Such persons were excluded from the sacraments, and this meant among other things that they were not allowed to marry in church – they were allowed to use the sacristy for such a purpose – or to be buried in consecrated ground. Such people could be buried only in an area adjoining the cemetery, an area called by many Maltese, in awe or in contempt, “Il-Miżbla,” the garbage dump. As a result a number of true Catholic believers who were also staunch Labourites had to marry in what was regarded as a deeply shameful fashion, and, worse still, were physically exiled from the Christian community when they died.

 

Azzopardi has come up with a mixture of styles in her play. Two of the characters, the young woman Mimì, a who died young and was buried in “Il-Miżbla,” and an Angel who keeps her company as Mimì waits for someone to remember her, to visit her grave on which there is no cross and where her very name has been expunged by the elements.

 

The scenes involving these two are a mixture surrealism and realism, for the girl remembers her short life – her active role in the Labour Party but also her relations with her lover – and makes it clear that even after death her sorrow for the way she was treated in death has never diminished. In the first moments of the play, Mimì comes out of her grave, sees a gravedigger who is having a nap, sits and places his head in her lap – transforming herself in a second into a beautiful Pieta`, thus becoming the monument she was not allowed to have on her grave, and a symbol of the sorrow so cruelly forced on her. With this image, Marcelle Teuma gripped my imagination and my emotion straightaway.

 

Another dramatic strand in the play’s woof consists in the playing by Mimì, the Angel and the Gravedigger of two scenes from one of Sophocles’ most powerful tragedies, Antigone which provides a classical antecedent for what happened in Malta. In that play, King Creon whose men have killed two brothers who are his enemies, orders sadistically that one of them is to be buried, while the other has to remain unburied – a cruel fate, since it was believed that unburied people could never leave the site of their death and go to rest in the Underworld. This has a parallel with Mimì’s story, since she too feels compelled to hover indefinitely beside her grave. When their sister, Antigone, pleads in vain with the king to allow her to bury him, she casts earth on her unburied brother’s corpse, knowing that she will herself be slain by Creon.

 

Using Oliver Friggieri’s fine translation of Antigone the three actors make us see that a simple Maltese girl who stood up for her principles, right or wrong, was not inferior to a Greek princess. Tragedy in a minor key, but tragedy still.

 

The third strand is that of broad comedy, with the Gravedigger (played very effectively with rough humour by Joseph Galea) delivering a long monologue about his work in the cemetery, especially in those years when his philosophical mate Ġiljan was still alive. He makes it sound almost as if it were fun: “a gravedigger’s lot is not a melancholy one” might well be his motto. He is cheerful even when he has to remove rotten old coffins from the depths of a grave, and recalls how he used to enjoy startling Ġiljan about corpses being still alive. I am not sure how this strand ties up with the others. Perhaps its relevance is to the play’s other theme: that of the cemetery in today’society where many of us tend to treat death as a nuisance that should not be brooded over too much.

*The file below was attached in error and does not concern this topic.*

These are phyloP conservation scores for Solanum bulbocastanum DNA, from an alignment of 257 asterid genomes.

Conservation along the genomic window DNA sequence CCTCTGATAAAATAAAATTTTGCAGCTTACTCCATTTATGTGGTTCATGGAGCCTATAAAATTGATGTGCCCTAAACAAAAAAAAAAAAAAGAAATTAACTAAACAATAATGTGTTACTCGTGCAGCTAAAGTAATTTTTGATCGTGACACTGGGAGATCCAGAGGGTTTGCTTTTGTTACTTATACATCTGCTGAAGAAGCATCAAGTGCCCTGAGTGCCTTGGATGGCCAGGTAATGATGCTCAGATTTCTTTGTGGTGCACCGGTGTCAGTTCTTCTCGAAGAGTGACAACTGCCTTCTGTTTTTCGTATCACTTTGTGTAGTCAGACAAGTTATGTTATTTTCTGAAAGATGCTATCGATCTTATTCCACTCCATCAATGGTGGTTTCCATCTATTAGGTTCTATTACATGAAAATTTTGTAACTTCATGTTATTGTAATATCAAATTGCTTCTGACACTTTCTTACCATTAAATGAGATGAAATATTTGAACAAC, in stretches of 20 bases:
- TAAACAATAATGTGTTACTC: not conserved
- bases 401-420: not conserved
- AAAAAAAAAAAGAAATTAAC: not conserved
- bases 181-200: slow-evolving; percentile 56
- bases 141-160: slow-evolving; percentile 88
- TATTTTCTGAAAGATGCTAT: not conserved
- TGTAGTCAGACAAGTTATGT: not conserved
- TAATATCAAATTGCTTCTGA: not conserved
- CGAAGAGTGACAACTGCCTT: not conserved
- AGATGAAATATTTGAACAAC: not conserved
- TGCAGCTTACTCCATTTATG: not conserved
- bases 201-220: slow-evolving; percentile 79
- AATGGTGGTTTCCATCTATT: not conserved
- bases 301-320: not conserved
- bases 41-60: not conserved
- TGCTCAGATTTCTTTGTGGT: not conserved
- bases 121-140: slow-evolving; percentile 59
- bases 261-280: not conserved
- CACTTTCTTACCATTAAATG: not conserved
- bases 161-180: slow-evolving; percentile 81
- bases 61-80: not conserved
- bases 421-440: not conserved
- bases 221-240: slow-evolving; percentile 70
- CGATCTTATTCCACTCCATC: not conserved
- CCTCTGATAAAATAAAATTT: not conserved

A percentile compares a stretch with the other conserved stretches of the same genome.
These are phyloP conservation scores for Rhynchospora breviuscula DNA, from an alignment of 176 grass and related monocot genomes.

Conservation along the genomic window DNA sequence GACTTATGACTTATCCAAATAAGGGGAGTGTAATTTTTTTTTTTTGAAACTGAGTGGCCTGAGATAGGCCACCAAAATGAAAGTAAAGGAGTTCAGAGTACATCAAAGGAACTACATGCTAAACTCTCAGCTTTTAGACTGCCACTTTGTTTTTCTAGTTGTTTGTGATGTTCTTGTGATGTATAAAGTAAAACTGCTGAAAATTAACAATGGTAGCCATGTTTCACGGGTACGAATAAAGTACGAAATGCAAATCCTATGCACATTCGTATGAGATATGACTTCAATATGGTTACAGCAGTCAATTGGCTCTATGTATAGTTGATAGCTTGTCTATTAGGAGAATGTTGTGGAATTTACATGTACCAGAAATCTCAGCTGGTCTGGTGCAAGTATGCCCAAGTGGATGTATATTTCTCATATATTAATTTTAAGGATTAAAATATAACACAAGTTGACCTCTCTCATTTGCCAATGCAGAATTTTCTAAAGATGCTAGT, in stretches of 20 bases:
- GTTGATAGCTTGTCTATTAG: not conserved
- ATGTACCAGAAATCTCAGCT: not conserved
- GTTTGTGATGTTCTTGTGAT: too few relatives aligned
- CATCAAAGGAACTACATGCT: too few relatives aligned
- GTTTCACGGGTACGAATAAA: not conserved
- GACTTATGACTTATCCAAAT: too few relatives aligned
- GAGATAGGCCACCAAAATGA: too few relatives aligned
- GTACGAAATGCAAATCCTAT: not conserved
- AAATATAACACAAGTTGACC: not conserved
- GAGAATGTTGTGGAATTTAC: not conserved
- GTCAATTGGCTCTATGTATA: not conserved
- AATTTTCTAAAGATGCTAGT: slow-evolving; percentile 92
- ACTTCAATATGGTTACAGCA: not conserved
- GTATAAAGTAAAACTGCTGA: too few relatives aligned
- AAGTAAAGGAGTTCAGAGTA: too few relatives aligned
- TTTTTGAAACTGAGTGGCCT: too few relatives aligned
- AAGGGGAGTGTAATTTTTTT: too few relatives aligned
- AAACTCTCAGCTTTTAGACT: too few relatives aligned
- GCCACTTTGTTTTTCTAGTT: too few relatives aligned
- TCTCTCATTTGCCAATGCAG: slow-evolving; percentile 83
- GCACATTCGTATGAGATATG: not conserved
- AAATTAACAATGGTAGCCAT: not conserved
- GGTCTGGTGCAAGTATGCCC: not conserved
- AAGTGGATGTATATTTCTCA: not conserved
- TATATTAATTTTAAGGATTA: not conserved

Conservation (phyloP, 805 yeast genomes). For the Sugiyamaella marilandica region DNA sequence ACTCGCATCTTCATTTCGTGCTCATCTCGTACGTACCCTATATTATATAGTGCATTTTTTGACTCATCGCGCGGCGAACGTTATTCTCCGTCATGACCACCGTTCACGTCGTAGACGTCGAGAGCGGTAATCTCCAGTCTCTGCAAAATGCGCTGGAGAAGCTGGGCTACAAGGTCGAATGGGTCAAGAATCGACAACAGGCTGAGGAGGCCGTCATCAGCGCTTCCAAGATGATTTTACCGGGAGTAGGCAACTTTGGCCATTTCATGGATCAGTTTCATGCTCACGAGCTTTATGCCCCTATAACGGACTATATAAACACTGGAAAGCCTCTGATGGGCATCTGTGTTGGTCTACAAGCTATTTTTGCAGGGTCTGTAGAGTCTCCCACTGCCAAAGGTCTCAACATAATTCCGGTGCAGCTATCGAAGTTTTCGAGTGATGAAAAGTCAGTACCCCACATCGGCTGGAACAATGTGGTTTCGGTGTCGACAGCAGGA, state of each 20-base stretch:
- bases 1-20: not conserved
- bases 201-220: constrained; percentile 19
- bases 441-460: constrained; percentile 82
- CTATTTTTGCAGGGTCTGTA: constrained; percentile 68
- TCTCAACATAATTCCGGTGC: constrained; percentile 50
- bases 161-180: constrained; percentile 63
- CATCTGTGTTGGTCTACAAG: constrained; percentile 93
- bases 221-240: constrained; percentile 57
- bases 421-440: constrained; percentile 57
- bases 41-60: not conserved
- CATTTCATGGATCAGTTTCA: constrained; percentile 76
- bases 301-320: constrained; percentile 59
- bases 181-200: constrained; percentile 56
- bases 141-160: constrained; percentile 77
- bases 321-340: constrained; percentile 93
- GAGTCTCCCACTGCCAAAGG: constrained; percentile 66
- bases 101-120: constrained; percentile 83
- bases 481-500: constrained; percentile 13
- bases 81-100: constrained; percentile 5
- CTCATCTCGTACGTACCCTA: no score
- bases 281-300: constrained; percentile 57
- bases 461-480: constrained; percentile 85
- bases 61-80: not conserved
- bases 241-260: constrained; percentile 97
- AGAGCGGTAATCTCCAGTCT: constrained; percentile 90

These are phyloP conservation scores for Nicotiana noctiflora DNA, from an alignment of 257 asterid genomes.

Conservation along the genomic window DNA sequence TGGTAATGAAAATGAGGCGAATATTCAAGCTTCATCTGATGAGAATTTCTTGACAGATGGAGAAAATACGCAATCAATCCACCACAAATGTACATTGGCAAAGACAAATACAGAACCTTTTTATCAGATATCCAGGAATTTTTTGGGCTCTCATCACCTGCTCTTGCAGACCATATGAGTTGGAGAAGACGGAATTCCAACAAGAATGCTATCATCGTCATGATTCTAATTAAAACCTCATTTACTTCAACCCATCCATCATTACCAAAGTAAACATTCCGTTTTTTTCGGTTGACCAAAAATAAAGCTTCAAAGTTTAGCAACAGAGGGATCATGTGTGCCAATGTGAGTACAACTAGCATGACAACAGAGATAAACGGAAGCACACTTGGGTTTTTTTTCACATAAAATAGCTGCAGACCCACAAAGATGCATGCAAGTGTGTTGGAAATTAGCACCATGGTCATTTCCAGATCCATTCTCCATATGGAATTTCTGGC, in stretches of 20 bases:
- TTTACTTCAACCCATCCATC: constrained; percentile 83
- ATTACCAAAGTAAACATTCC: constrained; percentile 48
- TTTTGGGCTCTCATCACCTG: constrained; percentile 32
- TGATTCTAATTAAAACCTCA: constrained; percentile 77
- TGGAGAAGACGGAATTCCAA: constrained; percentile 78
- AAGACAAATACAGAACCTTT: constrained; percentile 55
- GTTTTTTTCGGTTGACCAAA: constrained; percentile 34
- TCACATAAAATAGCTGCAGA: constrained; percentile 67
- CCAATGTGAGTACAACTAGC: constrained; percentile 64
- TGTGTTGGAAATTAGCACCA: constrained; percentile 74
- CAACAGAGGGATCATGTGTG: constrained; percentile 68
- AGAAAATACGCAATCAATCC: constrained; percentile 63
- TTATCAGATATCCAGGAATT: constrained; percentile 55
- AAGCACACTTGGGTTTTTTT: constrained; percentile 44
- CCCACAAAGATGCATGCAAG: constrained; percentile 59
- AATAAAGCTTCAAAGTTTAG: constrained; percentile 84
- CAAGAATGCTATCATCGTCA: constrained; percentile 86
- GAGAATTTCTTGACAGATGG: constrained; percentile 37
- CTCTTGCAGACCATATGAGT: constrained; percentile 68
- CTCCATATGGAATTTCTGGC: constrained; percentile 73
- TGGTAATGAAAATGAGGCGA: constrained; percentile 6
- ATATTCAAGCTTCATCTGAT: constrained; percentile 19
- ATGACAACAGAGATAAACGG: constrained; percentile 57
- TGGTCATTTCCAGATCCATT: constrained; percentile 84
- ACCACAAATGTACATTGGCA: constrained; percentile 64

Teuma handles well the scenes in which Azzopardi uses Maltese children’s rhymes to create emotions of pity laced with irony. One of the best instances is the use of the rhyme “Bumm, bumm il-bieb, onġi onġi onġella”, which is transformed from a story of sexual courtship to one in which the Ambassador seeking “tifla sabiħa” becomes a Gravedigger seeking “tifla ħażina” to put in unconsecrated ground. The playful scenes between Mimì and the Angel, both of them wearing diaphanous robes, are given a sinister tinge by Teuma’s direction.

 

The connection between Mimì and the historical events that sent her to her dishonoured grave is brought out by recordings of speeches by leaders of the adverse camps: blistering attacks by a church leader on the ungodly Labourites, and one speech in a voice that sounds suspiciously like Mintoff’s, in which the words are sometimes nearly drowned by the church-bells that were notoriously rung to disrupt some Labour meetings. The church speaker does not sound evil or nasty, but the bells that sound throughout the Labour speech tell a story of intolerance that few Maltese, church-going or not, would tolerate today. Are the recordings historical documents? I suspect one of them is, but in any case they all sound very authentic and give the play great power.

 

Pierre Portelli’s cemetery set occupies the entire acting area. The general whiteness sets off the browns and russets of dried leaves, and when at one moment Mimì` claws up heaps of leaf-like objects from a grave, some, like me, may have shuddered at the thought of what they were meant to be.

 

Alison Desira is a very effective Mimì, pretty and sorrowful but basically tough; angry but not regretful. As the Angel, Marion Zammit often does look other-worldly, aided by excellent makeup. In the Antigone scenes, the three performers come together and, wirh choreographed movements, bring the grandeur of Sophocles’ play come briefly to life.

 

Published in The Sunday Times (Malta, 12 November 2006)